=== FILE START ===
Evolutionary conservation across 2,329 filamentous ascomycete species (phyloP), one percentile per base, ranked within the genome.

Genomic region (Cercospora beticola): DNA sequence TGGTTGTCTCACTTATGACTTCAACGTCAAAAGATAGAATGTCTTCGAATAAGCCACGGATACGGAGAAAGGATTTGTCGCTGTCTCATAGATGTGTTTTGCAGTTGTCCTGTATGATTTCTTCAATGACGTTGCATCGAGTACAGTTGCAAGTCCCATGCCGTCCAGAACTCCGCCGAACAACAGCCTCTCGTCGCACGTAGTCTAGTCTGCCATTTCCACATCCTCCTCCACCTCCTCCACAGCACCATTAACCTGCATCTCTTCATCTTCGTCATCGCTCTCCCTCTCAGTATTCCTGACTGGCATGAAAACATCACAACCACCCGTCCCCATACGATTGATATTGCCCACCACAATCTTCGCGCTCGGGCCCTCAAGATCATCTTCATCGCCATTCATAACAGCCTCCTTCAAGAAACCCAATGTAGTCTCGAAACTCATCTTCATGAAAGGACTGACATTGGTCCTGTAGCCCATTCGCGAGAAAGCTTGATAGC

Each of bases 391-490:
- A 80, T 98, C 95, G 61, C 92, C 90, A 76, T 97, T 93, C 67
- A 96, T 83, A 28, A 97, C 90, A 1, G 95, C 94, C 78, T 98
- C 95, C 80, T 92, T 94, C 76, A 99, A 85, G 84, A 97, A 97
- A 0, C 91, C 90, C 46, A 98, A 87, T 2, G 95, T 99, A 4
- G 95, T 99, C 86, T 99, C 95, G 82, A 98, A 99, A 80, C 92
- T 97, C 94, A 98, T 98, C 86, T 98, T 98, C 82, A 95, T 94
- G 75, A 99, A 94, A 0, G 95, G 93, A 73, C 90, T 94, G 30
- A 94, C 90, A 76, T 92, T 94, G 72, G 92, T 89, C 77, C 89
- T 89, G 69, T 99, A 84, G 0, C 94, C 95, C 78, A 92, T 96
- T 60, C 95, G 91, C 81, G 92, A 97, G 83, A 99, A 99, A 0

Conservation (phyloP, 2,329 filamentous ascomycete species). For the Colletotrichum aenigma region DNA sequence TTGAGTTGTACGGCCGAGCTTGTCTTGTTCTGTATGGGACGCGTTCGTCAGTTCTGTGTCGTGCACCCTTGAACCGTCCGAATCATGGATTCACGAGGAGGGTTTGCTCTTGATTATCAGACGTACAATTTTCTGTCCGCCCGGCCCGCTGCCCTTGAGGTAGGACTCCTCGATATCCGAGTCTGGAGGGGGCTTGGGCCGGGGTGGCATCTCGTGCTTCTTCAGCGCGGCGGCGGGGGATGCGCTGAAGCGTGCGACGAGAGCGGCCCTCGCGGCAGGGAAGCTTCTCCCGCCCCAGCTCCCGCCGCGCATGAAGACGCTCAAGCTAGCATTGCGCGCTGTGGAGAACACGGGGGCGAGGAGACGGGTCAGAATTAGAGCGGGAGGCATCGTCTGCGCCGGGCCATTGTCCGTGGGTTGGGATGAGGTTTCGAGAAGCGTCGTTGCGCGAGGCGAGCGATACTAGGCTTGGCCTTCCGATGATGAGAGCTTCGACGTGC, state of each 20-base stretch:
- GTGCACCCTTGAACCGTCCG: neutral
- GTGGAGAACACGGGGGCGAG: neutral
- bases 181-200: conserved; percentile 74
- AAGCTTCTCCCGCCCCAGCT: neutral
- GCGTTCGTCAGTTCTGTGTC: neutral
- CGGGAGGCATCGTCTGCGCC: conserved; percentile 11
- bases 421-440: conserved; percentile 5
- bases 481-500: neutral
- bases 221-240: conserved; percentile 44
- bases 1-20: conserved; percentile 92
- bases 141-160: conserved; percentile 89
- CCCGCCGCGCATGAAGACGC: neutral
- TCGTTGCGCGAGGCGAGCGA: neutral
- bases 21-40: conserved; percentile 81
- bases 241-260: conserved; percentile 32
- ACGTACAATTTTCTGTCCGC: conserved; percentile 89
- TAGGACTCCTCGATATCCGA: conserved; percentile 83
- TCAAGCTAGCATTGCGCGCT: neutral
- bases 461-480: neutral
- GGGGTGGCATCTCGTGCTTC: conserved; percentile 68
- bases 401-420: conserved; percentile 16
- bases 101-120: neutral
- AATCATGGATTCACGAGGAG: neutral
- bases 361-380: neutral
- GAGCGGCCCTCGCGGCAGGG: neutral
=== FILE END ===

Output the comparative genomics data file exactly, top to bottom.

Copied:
Evolutionary conservation across 2,329 filamentous ascomycete species (phyloP), one percentile per base, ranked within the genome.

Genomic region (Cercospora beticola): DNA sequence TGGTTGTCTCACTTATGACTTCAACGTCAAAAGATAGAATGTCTTCGAATAAGCCACGGATACGGAGAAAGGATTTGTCGCTGTCTCATAGATGTGTTTTGCAGTTGTCCTGTATGATTTCTTCAATGACGTTGCATCGAGTACAGTTGCAAGTCCCATGCCGTCCAGAACTCCGCCGAACAACAGCCTCTCGTCGCACGTAGTCTAGTCTGCCATTTCCACATCCTCCTCCACCTCCTCCACAGCACCATTAACCTGCATCTCTTCATCTTCGTCATCGCTCTCCCTCTCAGTATTCCTGACTGGCATGAAAACATCACAACCACCCGTCCCCATACGATTGATATTGCCCACCACAATCTTCGCGCTCGGGCCCTCAAGATCATCTTCATCGCCATTCATAACAGCCTCCTTCAAGAAACCCAATGTAGTCTCGAAACTCATCTTCATGAAAGGACTGACATTGGTCCTGTAGCCCATTCGCGAGAAAGCTTGATAGC

Each of bases 391-490:
- A 80, T 98, C 95, G 61, C 92, C 90, A 76, T 97, T 93, C 67
- A 96, T 83, A 28, A 97, C 90, A 1, G 95, C 94, C 78, T 98
- C 95, C 80, T 92, T 94, C 76, A 99, A 85, G 84, A 97, A 97
- A 0, C 91, C 90, C 46, A 98, A 87, T 2, G 95, T 99, A 4
- G 95, T 99, C 86, T 99, C 95, G 82, A 98, A 99, A 80, C 92
- T 97, C 94, A 98, T 98, C 86, T 98, T 98, C 82, A 95, T 94
- G 75, A 99, A 94, A 0, G 95, G 93, A 73, C 90, T 94, G 30
- A 94, C 90, A 76, T 92, T 94, G 72, G 92, T 89, C 77, C 89
- T 89, G 69, T 99, A 84, G 0, C 94, C 95, C 78, A 92, T 96
- T 60, C 95, G 91, C 81, G 92, A 97, G 83, A 99, A 99, A 0

Conservation (phyloP, 2,329 filamentous ascomycete species). For the Colletotrichum aenigma region DNA sequence TTGAGTTGTACGGCCGAGCTTGTCTTGTTCTGTATGGGACGCGTTCGTCAGTTCTGTGTCGTGCACCCTTGAACCGTCCGAATCATGGATTCACGAGGAGGGTTTGCTCTTGATTATCAGACGTACAATTTTCTGTCCGCCCGGCCCGCTGCCCTTGAGGTAGGACTCCTCGATATCCGAGTCTGGAGGGGGCTTGGGCCGGGGTGGCATCTCGTGCTTCTTCAGCGCGGCGGCGGGGGATGCGCTGAAGCGTGCGACGAGAGCGGCCCTCGCGGCAGGGAAGCTTCTCCCGCCCCAGCTCCCGCCGCGCATGAAGACGCTCAAGCTAGCATTGCGCGCTGTGGAGAACACGGGGGCGAGGAGACGGGTCAGAATTAGAGCGGGAGGCATCGTCTGCGCCGGGCCATTGTCCGTGGGTTGGGATGAGGTTTCGAGAAGCGTCGTTGCGCGAGGCGAGCGATACTAGGCTTGGCCTTCCGATGATGAGAGCTTCGACGTGC, state of each 20-base stretch:
- GTGCACCCTTGAACCGTCCG: neutral
- GTGGAGAACACGGGGGCGAG: neutral
- bases 181-200: conserved; percentile 74
- AAGCTTCTCCCGCCCCAGCT: neutral
- GCGTTCGTCAGTTCTGTGTC: neutral
- CGGGAGGCATCGTCTGCGCC: conserved; percentile 11
- bases 421-440: conserved; percentile 5
- bases 481-500: neutral
- bases 221-240: conserved; percentile 44
- bases 1-20: conserved; percentile 92
- bases 141-160: conserved; percentile 89
- CCCGCCGCGCATGAAGACGC: neutral
- TCGTTGCGCGAGGCGAGCGA: neutral
- bases 21-40: conserved; percentile 81
- bases 241-260: conserved; percentile 32
- ACGTACAATTTTCTGTCCGC: conserved; percentile 89
- TAGGACTCCTCGATATCCGA: conserved; percentile 83
- TCAAGCTAGCATTGCGCGCT: neutral
- bases 461-480: neutral
- GGGGTGGCATCTCGTGCTTC: conserved; percentile 68
- bases 401-420: conserved; percentile 16
- bases 101-120: neutral
- AATCATGGATTCACGAGGAG: neutral
- bases 361-380: neutral
- GAGCGGCCCTCGCGGCAGGG: neutral